a-serpentine-path-amazon-coverGoddess and God in the World final cover designCarol’s new book written with Judith Plaskow, is  Goddess and God in the World: Conversations in Embodied Theology.

FAR Press recently released A Serpentine Path: Mysteries of the Goddess.

Join Carol  on the life-transforming and mind-blowing Goddess Pilgrimage to Crete.
A few spaces available on the fall tour. It could change your life!

Carol’s photo by Michael Honegger

 

 

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Categories: Academics, Embodiment, Feminism, Feminism and Religion, General

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12 replies

  1. I’m having to do the same and am taking courage and determination from this article to see me through. I’ve seen my mother and grandmothers do the thankless work of housekeeping while the men sit around, read their papers or just sitting and it had my gall I can tell you! Yet, indeed, housework is important and it is rather nice when things are clean and sorted. I console myself with the fact I do it for me and not for a man who thinks it is his right to have it done for him.

    Liked by 1 person

  2. Since our children have grown up and moved on, I find the house is much easier to keep reasonably clean, and I LOVE the sense of order. Chores take on a feeling of ritual that brings me joy and satisfaction. I had a super-neat, controlling stepmother so in addition to my naturally casual attitude, I long associated cleaning with coercion. It feels good to claim this activity as my own practice.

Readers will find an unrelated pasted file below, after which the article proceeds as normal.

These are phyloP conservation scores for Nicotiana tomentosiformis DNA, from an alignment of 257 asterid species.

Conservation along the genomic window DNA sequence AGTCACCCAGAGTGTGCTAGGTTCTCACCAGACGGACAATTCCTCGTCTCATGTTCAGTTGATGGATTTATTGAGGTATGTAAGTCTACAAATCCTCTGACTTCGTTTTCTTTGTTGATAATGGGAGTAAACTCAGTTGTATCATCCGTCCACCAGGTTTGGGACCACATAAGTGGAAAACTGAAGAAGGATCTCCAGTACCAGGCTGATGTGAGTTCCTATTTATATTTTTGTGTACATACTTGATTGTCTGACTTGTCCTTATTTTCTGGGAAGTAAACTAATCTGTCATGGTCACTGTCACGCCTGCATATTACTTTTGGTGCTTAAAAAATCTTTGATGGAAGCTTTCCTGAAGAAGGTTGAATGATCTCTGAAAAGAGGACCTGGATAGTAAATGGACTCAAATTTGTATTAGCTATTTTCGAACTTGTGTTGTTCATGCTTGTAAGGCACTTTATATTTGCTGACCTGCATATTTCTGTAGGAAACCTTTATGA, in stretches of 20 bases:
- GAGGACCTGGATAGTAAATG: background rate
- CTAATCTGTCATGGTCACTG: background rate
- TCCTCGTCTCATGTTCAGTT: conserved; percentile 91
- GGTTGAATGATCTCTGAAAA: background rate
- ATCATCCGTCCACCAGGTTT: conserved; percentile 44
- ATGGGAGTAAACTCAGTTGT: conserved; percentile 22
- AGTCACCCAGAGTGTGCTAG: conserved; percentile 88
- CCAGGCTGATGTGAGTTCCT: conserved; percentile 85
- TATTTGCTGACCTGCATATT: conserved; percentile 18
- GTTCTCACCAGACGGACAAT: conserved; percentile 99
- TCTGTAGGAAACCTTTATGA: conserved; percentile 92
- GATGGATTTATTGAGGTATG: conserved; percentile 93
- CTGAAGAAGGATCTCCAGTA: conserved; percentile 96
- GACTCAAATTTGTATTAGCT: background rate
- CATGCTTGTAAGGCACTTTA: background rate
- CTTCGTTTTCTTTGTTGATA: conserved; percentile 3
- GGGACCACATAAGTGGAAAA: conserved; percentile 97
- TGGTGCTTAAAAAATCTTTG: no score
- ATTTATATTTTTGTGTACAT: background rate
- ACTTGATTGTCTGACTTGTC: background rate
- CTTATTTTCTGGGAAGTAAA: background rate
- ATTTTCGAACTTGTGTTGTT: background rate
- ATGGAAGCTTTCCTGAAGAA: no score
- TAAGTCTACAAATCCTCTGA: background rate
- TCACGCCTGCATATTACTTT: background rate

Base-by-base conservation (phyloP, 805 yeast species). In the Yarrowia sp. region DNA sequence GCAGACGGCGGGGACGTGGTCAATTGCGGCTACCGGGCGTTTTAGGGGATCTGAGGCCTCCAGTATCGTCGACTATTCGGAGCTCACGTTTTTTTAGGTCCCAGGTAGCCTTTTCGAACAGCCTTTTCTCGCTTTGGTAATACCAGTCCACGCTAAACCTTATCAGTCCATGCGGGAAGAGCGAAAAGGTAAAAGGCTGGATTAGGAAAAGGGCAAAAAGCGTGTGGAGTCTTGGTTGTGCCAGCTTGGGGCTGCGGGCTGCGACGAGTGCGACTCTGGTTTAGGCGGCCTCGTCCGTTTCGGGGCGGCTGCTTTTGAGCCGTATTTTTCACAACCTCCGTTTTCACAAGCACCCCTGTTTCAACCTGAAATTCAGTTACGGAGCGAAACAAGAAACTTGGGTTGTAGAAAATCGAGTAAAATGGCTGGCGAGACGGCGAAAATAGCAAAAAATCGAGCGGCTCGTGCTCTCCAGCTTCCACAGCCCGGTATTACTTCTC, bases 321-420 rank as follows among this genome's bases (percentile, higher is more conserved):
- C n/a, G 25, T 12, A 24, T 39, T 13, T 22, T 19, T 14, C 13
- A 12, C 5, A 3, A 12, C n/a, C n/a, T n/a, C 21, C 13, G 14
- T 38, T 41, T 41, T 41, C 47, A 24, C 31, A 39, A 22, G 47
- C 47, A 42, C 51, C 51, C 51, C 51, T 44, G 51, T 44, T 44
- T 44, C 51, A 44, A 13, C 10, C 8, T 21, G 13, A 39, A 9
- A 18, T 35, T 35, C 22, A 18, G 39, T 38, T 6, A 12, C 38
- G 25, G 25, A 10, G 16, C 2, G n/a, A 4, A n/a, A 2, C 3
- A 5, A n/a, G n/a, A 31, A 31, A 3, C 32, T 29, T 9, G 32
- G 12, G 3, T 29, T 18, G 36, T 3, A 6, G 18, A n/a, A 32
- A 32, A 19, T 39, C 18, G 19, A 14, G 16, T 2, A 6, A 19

Liked by 3 people

  3. Thank you for this, Carol. It’s an inspiration to me because I need to do the same thing. After a summer of ferrying one grandchild to and from day camp and looking after two other toddler grandchildren, I finally have some free time during the day. Women’s work has always been devalued by men until they’re forced to do without it. I’m looking forward to having an organized house again.

    Liked by 1 person

  4. Although I did not houseclean in an organized way, last year I threw away years and years of accumulation – clearing my house of debris. Readying myself for an unknown future. I too recall the satisfaction of keeping little beyond what I needed. This was the 2nd house clearing that I went through – the first occurred at mid -life when I gave away most of my inherited family furniture etc to children – a decision I never regretted.

    Unfortunately organization of any kind is an anathema to me – and I think in my case it was the result of being badgered into keep everything on the surface clean while my family lived in a perpetual state of chaos…

    Unlike you, I take little pleasure in organization – gosh, I wish I did. I think the years of motherhood stripped me of any willingness to keep a clean or organized house. I was a robot. That’s all I did besides work minimum wage jobs. If I had died at 40 they could have put on her grave “she kept a clean house” and not much else.

    Liked by 2 people